=
6), distal obstruction (n
=
2), and a dysfunctional y-connection (n
=
1). Shunt replacement was due to infection (n
=
4; 31%), dysfunction of the valve (n
=
3; 23%), proximal obstruction (n
=
2; 15. 5%), and distal obstruction (n
=
2; 15. 5%). In five of these children, the shunt was exchanged to a chav, in four cases to a new cmav. One of those cmav shunts was later replaced with a chav. The other four patients had strata (n
=
1), standard hakim (n
=
1), or ventricular abdominal catheter inserted (n
=
2). Of the six children changing from cmav to chav, two experienced a persistent headache (had headache prior to change) that did not respond to any subsequent changes in the opening pressure. However, it is difficult to conclude that the headache was related to the type of shunt because they had headache before revision and of the small number of patients affected. In addition, the difference in resistance was insignificant when the cmav was compared with the chav. Furthermore, we found no shunt dysfunction that could explain the headaches. Of the other patients, one developed a hygroma postoperatively, which was successfully treated with adjustment of the valve. To note, only one of the manufacturer's device was used when the patients were changed from the cmav to the chav; however, it is unclear which of the patients experienced the reported events with the manufacturer's device if any.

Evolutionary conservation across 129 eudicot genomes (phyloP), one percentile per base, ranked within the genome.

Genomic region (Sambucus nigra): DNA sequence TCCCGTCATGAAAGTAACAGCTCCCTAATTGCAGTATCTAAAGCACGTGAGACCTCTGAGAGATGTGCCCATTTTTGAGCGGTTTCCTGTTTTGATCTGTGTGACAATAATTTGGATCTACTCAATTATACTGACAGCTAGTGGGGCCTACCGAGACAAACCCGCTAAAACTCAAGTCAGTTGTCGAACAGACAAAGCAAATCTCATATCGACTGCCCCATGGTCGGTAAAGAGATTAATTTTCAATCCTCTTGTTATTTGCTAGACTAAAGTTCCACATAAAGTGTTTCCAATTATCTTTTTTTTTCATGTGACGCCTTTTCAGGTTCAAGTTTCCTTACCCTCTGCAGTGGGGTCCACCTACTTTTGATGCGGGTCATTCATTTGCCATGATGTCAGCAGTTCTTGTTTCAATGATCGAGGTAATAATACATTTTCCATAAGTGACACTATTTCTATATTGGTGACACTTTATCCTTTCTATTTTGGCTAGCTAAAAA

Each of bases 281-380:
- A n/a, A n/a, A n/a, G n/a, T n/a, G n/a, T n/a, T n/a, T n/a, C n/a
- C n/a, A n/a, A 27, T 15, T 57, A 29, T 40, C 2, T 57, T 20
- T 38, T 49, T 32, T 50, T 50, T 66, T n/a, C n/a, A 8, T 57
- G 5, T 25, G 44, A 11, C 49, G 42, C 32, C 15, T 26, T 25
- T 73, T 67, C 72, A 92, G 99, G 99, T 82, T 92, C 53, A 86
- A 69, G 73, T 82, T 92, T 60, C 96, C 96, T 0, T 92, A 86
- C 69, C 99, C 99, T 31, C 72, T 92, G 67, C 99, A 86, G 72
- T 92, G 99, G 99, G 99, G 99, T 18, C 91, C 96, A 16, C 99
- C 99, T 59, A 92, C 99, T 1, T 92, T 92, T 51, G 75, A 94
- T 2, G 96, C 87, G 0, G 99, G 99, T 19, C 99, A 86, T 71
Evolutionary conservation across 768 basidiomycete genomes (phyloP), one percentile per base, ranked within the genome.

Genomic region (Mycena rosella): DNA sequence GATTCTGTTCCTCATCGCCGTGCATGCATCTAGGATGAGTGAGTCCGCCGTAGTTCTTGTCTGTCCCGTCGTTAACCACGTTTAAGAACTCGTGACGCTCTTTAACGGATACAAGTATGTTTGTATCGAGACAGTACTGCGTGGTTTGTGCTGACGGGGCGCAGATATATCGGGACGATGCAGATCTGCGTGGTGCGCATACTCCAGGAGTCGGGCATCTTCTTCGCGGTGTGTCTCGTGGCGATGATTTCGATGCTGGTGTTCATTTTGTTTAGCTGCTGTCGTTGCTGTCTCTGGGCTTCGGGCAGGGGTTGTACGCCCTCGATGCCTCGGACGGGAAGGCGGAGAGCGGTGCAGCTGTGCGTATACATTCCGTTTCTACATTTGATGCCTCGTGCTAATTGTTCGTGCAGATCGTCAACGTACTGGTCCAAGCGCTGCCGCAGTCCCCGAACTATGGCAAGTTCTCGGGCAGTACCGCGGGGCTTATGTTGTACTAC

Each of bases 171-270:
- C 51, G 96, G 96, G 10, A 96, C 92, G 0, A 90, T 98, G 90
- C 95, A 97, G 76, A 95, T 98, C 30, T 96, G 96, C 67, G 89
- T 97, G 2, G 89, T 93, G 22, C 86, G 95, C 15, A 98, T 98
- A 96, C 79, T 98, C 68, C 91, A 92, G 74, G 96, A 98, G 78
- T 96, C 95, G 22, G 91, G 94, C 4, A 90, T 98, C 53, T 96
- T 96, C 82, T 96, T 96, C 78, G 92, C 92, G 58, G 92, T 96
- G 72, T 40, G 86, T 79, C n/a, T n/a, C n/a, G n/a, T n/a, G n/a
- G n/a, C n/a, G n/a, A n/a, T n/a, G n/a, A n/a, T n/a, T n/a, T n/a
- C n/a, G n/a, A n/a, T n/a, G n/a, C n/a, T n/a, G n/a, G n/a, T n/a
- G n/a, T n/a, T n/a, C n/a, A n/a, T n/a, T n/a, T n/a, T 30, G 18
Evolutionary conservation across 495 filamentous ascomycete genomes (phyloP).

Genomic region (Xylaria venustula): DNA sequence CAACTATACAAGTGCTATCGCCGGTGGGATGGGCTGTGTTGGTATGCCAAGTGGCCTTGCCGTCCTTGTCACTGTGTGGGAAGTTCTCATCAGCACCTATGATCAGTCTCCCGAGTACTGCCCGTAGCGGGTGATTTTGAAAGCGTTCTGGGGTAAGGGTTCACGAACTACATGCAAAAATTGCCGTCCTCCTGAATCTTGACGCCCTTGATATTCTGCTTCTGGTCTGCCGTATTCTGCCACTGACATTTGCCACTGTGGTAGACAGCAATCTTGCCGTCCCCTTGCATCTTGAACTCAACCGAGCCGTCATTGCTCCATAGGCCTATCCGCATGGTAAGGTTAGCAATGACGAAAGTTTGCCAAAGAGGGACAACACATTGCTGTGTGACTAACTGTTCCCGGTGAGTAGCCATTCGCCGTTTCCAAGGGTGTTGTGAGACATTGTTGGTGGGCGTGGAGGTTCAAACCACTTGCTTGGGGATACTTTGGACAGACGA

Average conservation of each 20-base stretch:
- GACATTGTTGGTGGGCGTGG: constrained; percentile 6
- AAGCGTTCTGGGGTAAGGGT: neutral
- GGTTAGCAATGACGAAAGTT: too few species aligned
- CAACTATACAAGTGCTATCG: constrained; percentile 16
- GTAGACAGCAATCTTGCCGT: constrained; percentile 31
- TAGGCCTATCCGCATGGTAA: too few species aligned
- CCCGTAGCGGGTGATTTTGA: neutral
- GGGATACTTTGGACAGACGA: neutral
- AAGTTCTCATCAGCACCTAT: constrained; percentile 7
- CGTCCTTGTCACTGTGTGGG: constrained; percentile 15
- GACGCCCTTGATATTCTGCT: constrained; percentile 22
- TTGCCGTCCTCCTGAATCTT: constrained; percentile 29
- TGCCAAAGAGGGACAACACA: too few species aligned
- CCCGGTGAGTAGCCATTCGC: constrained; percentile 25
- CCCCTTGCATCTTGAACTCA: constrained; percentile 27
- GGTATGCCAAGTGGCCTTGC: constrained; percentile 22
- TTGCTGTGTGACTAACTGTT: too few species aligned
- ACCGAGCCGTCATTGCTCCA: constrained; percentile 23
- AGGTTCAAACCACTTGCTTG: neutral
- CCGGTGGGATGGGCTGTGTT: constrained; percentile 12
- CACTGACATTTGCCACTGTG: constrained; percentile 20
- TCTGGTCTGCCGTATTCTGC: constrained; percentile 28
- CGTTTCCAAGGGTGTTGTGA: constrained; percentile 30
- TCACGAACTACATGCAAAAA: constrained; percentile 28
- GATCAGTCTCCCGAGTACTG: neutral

Search Alerts/Recalls

  New Search  |  Submit an Adverse Event Report

Brand NameUNKNOWN STRATA VALVE/SHUNT
Type of DeviceSHUNT, CENTRAL NERVOUS SYSTEM AND COMPONENTS
Manufacturer (Section D)
MEDTRONIC NEUROSURGERY
125 cremona drive
goleta CA 93117
Manufacturer (Section G)
MEDTRONIC NEUROSURGERY
125 cremona drive
goleta CA 93117
Manufacturer Contact
stacy ruemping
7000 central avenue ne rcw215
minneapolis, MN 55432
7635260594
MDR Report Key8183368
MDR Text Key131505777
Report Number2021898-2018-00573
Device Sequence Number1
Product Code JXG
Combination Product (y/n)N
Reporter Country CodeSW
Number of Events Reported1
Summary Report (Y/N)N
Report Source Manufacturer
Source Type foreign,health professional,l
Reporter Occupation
Type of Report Initial
Report Date 12/19/2018
1 Device was Involved in the Event
0 Patients were Involved in the Event:
Date FDA Received12/20/2018
Is this an Adverse Event Report? No
Is this a Product Problem Report? Yes
Device Operator
Device Model NumberUNKNOWN-S
Device Catalogue NumberUNKNOWN-S
Device Lot NumberUNKNOWN
Was Device Available for Evaluation? No
Is the Reporter a Health Professional? Yes
Was the Report Sent to FDA?
Event Location No Information
Date Manufacturer Received11/26/2018
Was Device Evaluated by Manufacturer? No Answer Provided
Is the Device Single Use? Yes
Is This a Reprocessed and Reused Single-Use Device? No
Type of Device Usage Initial

-
-